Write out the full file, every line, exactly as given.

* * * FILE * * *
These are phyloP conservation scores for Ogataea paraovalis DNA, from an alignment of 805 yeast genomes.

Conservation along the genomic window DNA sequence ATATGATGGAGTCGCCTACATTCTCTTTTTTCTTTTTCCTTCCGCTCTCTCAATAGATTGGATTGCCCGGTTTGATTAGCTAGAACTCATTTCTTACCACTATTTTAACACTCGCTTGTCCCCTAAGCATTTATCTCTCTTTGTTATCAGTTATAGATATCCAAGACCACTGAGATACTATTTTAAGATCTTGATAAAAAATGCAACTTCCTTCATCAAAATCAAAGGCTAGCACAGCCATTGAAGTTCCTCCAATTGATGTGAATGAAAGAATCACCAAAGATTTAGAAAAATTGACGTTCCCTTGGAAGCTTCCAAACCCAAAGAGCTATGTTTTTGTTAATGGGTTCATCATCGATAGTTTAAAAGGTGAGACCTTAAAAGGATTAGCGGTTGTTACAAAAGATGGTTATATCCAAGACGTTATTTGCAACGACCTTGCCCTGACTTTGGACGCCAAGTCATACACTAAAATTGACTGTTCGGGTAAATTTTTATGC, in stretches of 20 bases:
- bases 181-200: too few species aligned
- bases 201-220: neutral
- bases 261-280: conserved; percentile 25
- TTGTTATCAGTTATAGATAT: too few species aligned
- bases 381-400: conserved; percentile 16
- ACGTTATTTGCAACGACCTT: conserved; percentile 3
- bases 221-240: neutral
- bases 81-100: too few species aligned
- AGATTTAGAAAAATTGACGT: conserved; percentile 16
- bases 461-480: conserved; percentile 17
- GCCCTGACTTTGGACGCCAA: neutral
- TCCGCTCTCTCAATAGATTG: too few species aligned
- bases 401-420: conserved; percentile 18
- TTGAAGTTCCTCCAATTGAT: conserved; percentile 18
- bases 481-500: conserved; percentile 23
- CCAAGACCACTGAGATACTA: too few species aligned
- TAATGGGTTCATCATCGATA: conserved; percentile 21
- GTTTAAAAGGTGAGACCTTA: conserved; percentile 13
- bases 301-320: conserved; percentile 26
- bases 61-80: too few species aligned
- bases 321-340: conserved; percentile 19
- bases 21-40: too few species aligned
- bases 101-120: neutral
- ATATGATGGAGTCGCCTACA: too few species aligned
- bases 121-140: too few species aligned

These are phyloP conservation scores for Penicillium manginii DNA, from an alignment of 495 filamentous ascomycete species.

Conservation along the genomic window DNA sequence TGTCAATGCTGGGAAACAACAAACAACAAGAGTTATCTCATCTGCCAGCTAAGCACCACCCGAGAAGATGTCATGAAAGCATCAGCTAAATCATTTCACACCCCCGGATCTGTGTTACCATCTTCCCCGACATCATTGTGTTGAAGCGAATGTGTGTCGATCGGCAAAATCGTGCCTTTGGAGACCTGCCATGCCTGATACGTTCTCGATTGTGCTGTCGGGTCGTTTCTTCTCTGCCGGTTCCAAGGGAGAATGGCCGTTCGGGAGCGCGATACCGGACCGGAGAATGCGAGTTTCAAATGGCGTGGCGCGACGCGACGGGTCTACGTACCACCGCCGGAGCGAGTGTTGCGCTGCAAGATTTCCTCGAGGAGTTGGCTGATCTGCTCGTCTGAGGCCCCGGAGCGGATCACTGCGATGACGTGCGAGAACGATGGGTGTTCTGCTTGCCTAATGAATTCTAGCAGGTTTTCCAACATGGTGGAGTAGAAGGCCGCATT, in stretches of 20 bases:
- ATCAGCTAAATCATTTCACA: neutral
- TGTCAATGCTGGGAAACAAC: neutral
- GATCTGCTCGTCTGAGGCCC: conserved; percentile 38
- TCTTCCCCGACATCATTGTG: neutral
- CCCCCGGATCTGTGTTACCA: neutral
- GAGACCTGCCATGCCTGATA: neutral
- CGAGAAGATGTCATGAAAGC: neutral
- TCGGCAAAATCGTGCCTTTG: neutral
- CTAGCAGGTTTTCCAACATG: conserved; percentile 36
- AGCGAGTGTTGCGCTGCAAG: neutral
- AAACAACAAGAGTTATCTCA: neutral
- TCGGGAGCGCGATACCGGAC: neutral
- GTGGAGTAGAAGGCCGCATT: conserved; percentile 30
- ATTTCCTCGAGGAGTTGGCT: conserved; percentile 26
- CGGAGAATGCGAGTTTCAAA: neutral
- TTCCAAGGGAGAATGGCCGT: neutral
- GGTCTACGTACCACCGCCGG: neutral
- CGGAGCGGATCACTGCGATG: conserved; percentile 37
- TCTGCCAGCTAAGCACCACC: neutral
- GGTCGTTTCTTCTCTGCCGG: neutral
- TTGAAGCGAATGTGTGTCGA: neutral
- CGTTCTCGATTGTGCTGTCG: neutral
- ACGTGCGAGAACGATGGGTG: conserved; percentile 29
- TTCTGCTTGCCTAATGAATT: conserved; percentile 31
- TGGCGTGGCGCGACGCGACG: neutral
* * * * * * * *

These are phyloP conservation scores for Ogataea paraovalis DNA, from an alignment of 805 yeast genomes.

Conservation along the genomic window DNA sequence ATATGATGGAGTCGCCTACATTCTCTTTTTTCTTTTTCCTTCCGCTCTCTCAATAGATTGGATTGCCCGGTTTGATTAGCTAGAACTCATTTCTTACCACTATTTTAACACTCGCTTGTCCCCTAAGCATTTATCTCTCTTTGTTATCAGTTATAGATATCCAAGACCACTGAGATACTATTTTAAGATCTTGATAAAAAATGCAACTTCCTTCATCAAAATCAAAGGCTAGCACAGCCATTGAAGTTCCTCCAATTGATGTGAATGAAAGAATCACCAAAGATTTAGAAAAATTGACGTTCCCTTGGAAGCTTCCAAACCCAAAGAGCTATGTTTTTGTTAATGGGTTCATCATCGATAGTTTAAAAGGTGAGACCTTAAAAGGATTAGCGGTTGTTACAAAAGATGGTTATATCCAAGACGTTATTTGCAACGACCTTGCCCTGACTTTGGACGCCAAGTCATACACTAAAATTGACTGTTCGGGTAAATTTTTATGC, in stretches of 20 bases:
- bases 181-200: too few species aligned
- bases 201-220: neutral
- bases 261-280: conserved; percentile 25
- TTGTTATCAGTTATAGATAT: too few species aligned
- bases 381-400: conserved; percentile 16
- ACGTTATTTGCAACGACCTT: conserved; percentile 3
- bases 221-240: neutral
- bases 81-100: too few species aligned
- AGATTTAGAAAAATTGACGT: conserved; percentile 16
- bases 461-480: conserved; percentile 17
- GCCCTGACTTTGGACGCCAA: neutral
- TCCGCTCTCTCAATAGATTG: too few species aligned
- bases 401-420: conserved; percentile 18
- TTGAAGTTCCTCCAATTGAT: conserved; percentile 18
- bases 481-500: conserved; percentile 23
- CCAAGACCACTGAGATACTA: too few species aligned
- TAATGGGTTCATCATCGATA: conserved; percentile 21
- GTTTAAAAGGTGAGACCTTA: conserved; percentile 13
- bases 301-320: conserved; percentile 26
- bases 61-80: too few species aligned
- bases 321-340: conserved; percentile 19
- bases 21-40: too few species aligned
- bases 101-120: neutral
- ATATGATGGAGTCGCCTACA: too few species aligned
- bases 121-140: too few species aligned

These are phyloP conservation scores for Penicillium manginii DNA, from an alignment of 495 filamentous ascomycete species.

Conservation along the genomic window DNA sequence TGTCAATGCTGGGAAACAACAAACAACAAGAGTTATCTCATCTGCCAGCTAAGCACCACCCGAGAAGATGTCATGAAAGCATCAGCTAAATCATTTCACACCCCCGGATCTGTGTTACCATCTTCCCCGACATCATTGTGTTGAAGCGAATGTGTGTCGATCGGCAAAATCGTGCCTTTGGAGACCTGCCATGCCTGATACGTTCTCGATTGTGCTGTCGGGTCGTTTCTTCTCTGCCGGTTCCAAGGGAGAATGGCCGTTCGGGAGCGCGATACCGGACCGGAGAATGCGAGTTTCAAATGGCGTGGCGCGACGCGACGGGTCTACGTACCACCGCCGGAGCGAGTGTTGCGCTGCAAGATTTCCTCGAGGAGTTGGCTGATCTGCTCGTCTGAGGCCCCGGAGCGGATCACTGCGATGACGTGCGAGAACGATGGGTGTTCTGCTTGCCTAATGAATTCTAGCAGGTTTTCCAACATGGTGGAGTAGAAGGCCGCATT, in stretches of 20 bases:
- ATCAGCTAAATCATTTCACA: neutral
- TGTCAATGCTGGGAAACAAC: neutral
- GATCTGCTCGTCTGAGGCCC: conserved; percentile 38
- TCTTCCCCGACATCATTGTG: neutral
- CCCCCGGATCTGTGTTACCA: neutral
- GAGACCTGCCATGCCTGATA: neutral
- CGAGAAGATGTCATGAAAGC: neutral
- TCGGCAAAATCGTGCCTTTG: neutral
- CTAGCAGGTTTTCCAACATG: conserved; percentile 36
- AGCGAGTGTTGCGCTGCAAG: neutral
- AAACAACAAGAGTTATCTCA: neutral
- TCGGGAGCGCGATACCGGAC: neutral
- GTGGAGTAGAAGGCCGCATT: conserved; percentile 30
- ATTTCCTCGAGGAGTTGGCT: conserved; percentile 26
- CGGAGAATGCGAGTTTCAAA: neutral
- TTCCAAGGGAGAATGGCCGT: neutral
- GGTCTACGTACCACCGCCGG: neutral
- CGGAGCGGATCACTGCGATG: conserved; percentile 37
- TCTGCCAGCTAAGCACCACC: neutral
- GGTCGTTTCTTCTCTGCCGG: neutral
- TTGAAGCGAATGTGTGTCGA: neutral
- CGTTCTCGATTGTGCTGTCG: neutral
- ACGTGCGAGAACGATGGGTG: conserved; percentile 29
- TTCTGCTTGCCTAATGAATT: conserved; percentile 31
- TGGCGTGGCGCGACGCGACG: neutral